What's really amazing about the S-Type is that it isn't a sports car but a true luxury sedan with all the trimmings. You can drive a car like this all day long (we did!) and feel none the worse for your effort. It's quiet, comfortable and absolutely predictable -- everything you'd expect from a luxury class sedan in this price range.
What about fuel economy? Who cares. If you can afford a car like this, you don't have to worry about the price at the pump. Actually, the cars I drove got around 25 to 27 mph on the highway -- and that's with a heavy throttle.
Inside are all the amenities including electronically adjustable pedals, steering wheel and seats complete with memory settings for different drivers. Also fun to play with was the large 7-inch LCD touch screen for the climate control, navigation, audio and communication system. The optional "JaguarVoice" speech recognition system even allows you to change the settings without having to touch any buttons or the LCD screen -- and in any of five languages including English, Spanish, German, French and Italian. The instrumentation is crisp and easy-to-read (though I never did figure out how to reset the odometer), and the trademark maple wood dash and leather everywhere never let you forget you're behind the wheel of a Jaguar.
MORE TECH STUFF
Like other auto makers, Jaguar has incorporated the latest air bag technology into the S-Type. The Adaptive Restraint Technology System (ARTS) uses 17 different sensors to control the deployment of the driver, passenger and side air bags during a collision. Sensors detect the front passenger's weight, the position of the driver relative to the steering wheel, whether the occupants are belted in, and the severity and direction of the impact.
For added strength and protection, lightweight magnesium castings are used as bulkheads behind the instrument panel and the rear seats. The body is 10% stiffer overall, and ultra high strength steel is used in the body sills and roof pillars for added strength.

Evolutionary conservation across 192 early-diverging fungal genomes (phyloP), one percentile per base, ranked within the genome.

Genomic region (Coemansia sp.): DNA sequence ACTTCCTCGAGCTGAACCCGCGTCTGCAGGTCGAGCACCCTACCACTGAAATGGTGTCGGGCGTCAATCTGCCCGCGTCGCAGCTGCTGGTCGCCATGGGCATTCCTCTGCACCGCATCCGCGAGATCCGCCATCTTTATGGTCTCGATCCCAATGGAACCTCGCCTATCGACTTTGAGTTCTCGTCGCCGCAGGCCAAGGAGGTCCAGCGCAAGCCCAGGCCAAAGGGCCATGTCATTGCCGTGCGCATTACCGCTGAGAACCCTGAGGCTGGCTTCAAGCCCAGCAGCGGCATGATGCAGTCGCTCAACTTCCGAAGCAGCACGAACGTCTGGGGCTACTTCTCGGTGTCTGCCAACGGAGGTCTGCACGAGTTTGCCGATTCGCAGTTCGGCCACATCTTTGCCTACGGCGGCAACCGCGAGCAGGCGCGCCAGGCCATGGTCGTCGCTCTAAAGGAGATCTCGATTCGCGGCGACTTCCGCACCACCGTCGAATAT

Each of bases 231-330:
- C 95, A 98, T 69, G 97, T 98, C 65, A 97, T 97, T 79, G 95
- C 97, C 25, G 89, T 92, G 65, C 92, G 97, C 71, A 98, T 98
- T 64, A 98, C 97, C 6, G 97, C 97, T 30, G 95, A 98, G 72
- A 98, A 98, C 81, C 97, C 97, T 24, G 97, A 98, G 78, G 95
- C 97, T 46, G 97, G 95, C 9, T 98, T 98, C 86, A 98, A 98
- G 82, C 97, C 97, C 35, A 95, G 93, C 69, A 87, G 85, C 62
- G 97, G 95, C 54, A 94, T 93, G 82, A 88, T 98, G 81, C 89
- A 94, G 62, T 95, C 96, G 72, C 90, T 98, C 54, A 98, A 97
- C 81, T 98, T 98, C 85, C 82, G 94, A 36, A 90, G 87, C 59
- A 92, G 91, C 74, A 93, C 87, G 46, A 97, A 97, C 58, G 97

The S-Type is equipped with a Teves Mark 25 ABS system that also has "Panic Brake Assist." The system senses driver pedal input to increase braking effort during a sudden panic stop. An "active" booster on the master brake cylinder is capable of applying brake pressure without driver input.
The Dynamic Stability Control (DSC) system also monitors vehicle oversteer and understeer to keep the vehicle stable when cornering or making sudden steering maneuvers. The DSC system uses a steering angle sensor, yaw rate sensor and all four wheel speed sensors to monitor vehicle dynamics under all driving conditions. If the system senses counterbraking is needed to keep the vehicle stable, it will apply individual wheel brakes to bring the vehicle back under control.
Another new feature is an electronic parking brake. A small switch on the center console activates a second pair of rear calipers to lock the rear brakes. When the transmission is placed in Drive, the brake automatically releases.
The S-Type also has twin piston, aluminum sliding calipers up front with large 11.8 inch diameter by 1.18 inch vented rotors, which are more than adequate to stop this car on a dime. The supercharged R models have larger 14.3 inch diameter rotors up front with four piston calipers designed by racing specialist Brembo for added stopping power.
SELLING LIKE HOT CAKES?
Jaguar hopes to sell a bunch of S-Types, and probably will as the company works to combine and grow its Jaguar, Land Rover and Aston martin dealer base. Jaguar currently has only 153 dealers in the U.S. versus over 300 dealers each for BMW and Mercedes, and 200 for Lexus. The new S-Type as well as the recently introduced all-wheel drive X-Type (which starts at an affordable $29,995) has helped boost Jaguar sales to record highs. Jaguar reported its sales for the first quarter of 2002 were up a whopping 93%! Better yet for Jaguar, nine out of ten customers were first time Jaguar buyers. Looks like the other luxury auto makers have their work cut out for them.
One other thing. I learned I've been pronouncing Jaguar wrong all these years. The British say "Jag-u-r" while I've always said "Jag-wire." Hey, I'll call it a winner in any language.
For more information, visit the Jaguar website at: www.Jaguar.com